Stolen Squash (Veggie Quest Continues)

OK, not exactly stolen. I was walking home and saw some leaves growing down the hill to the sidewalk. It looked like a melon or zucchini plant. I peeked among the leaves and right by the sidewalk curb, I found a squash. I looked up the hill to see where it's coming from, and saw the a garden - according to Google Maps it was Prospect Gardens and seemed to be a part of Yale property.
The garden is not fenced off, but even if it were, a few rogue vines decided to venture out of the garden and onto the public sidewalk. I thought the squash might spoil there anyway, down by the curb- picking and eating it would be the natural and responsible thing to do!
[read: not stealing] Thus justifying my next act, I picked it from the vine and took it home: my building is diagonally across the street from this corner of the garden.

I had never cooked squash before- I cook often and fairly well, and have made many other dishes but not squash. I searched images of 'squash' on my ever-so-handy iPhone, and found the most similar picture: it was a variety of summer squash.

Apparently, squash can be boiled, grilled, fried, baked, stuffed, etc. With my limited ingredients, I chopped it into pieces, boiled for about 5 minutes until it was slightly softer and then lightly fried them (just a teaspoon of oil to grease the pan) with garlic powder and lemon pepper. It was delicious! One-third of it was more than enough for dinner. After my fabulous organically and locally grown sustainable meal, I began to think: whom does this garden belong to? Someone had to plant the veggies. A part of me was hoping I did not just eat a research vegetable with mutated genes... but on a serious note, I wondered why there is local produce grown in this urban garden, yet none can be found for sale to eat.
I had seen some greenhouses at Yale's Marsh Botanical Gardens. The Marsh garden is another couple of hundred yards down the road from Prospect Gardens. I found an article titled "Supervisors seek to develop, publicize secret garden" with a wealth of information about its history, its design in the early 1900s, falling into neglect after WWII, and recent efforts to utilize it and make it more prominent to the Yale community and its New Haven neighbors. According to Timothy Nelson- the professor in charge of the garden, "the garden has geared its mission at Yale towards education, research and outreach. [...] But the garden is open to all of the Yale community and residents of New Haven at no charge."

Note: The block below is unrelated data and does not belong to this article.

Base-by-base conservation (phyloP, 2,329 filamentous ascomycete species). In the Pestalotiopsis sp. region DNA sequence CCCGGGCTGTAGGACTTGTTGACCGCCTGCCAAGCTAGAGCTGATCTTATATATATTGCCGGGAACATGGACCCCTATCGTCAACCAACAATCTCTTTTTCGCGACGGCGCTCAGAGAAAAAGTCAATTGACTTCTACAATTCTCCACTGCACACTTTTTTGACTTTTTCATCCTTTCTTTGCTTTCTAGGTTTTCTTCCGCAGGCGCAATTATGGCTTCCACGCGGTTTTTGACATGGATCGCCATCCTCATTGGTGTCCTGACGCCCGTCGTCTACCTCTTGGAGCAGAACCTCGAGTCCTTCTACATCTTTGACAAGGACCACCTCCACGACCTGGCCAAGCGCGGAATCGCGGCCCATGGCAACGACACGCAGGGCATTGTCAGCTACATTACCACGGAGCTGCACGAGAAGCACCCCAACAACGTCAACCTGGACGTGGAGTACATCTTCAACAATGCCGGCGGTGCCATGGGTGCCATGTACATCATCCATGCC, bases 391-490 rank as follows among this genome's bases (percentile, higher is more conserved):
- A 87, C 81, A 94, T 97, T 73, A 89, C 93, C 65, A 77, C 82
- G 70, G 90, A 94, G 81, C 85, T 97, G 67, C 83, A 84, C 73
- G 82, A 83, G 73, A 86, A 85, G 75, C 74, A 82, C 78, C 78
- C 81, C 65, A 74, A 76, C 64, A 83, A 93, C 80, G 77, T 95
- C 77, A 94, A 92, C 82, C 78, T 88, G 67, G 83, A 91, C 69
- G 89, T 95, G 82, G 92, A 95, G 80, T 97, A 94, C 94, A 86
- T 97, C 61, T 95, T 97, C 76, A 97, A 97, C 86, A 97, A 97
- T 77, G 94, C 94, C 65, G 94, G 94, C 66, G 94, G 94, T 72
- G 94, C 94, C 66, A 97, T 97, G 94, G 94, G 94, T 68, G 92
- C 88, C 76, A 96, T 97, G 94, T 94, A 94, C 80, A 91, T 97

I also found that Yale students and faculty who are passionate about sustainable agriculture have created the Yale Sustainable Food Project, "overseeing the expansion of sustainable food to each of Yale’s dining halls, and most recently aiding in the transition of Yale Dining to a self-operated organization."

I believe some of the food for Yale dining halls, then, must be grown on campus. I decided to look into the matter further and find out if there have been efforts to expand the sustainable food efforts to benefit the New Haven community. I will contact Timothy Nelson to look into the matter and get involved.
The above was all about the Marsh Gardens. As for Prospect Gardens, the source of my squash, they remained a mystery until today. On a city bus from Hamden, a teenage boy saw that I was looking for the right stop. He asked at what intersection I am getting off, and I told him. He said, "I will point it out- I work right by there. At Prospect Gardens." He meant the apartment complex next to the garden by the same name. He does maintenance wok for them. I then asked if he knows who tends that garden. He is pretty sure it's the tenants from the apartments, not all of whom are Yale students. So now I know it was not a research squash, and some of my New Haven neighbors grow their own food. That is an interesting issue to discuss with Professor Nelson.

Tomorrow morning, I'm leaving on a required camping trip workshop with 50 of my School of Forestry classmates, and will be without phone or internet access Monday through Thursday.
I'll write all about it when I'm back!


  1. you are such a responsible citizen! not letting that gorgeous vegetable rot.

  2. You should start the local and sustainable food revolution!!! Go Alisa!

  3. Alisa,

    Does your curiosity know no bounds young lady? Do you want to be an architect, an urban planner, a forest service ranger or a farmer? I guess when a brain isn't filled up with 59 years of nonsense, there is plenty of room for new information.

    You would love the book titled "an omnivores dilemma", it is a clever riff on our industrial food system and covers a lot of ground, including folks that "gather" food growing wild in the neighborhood. If you would like, I will send you my copy.

    Your pal Richard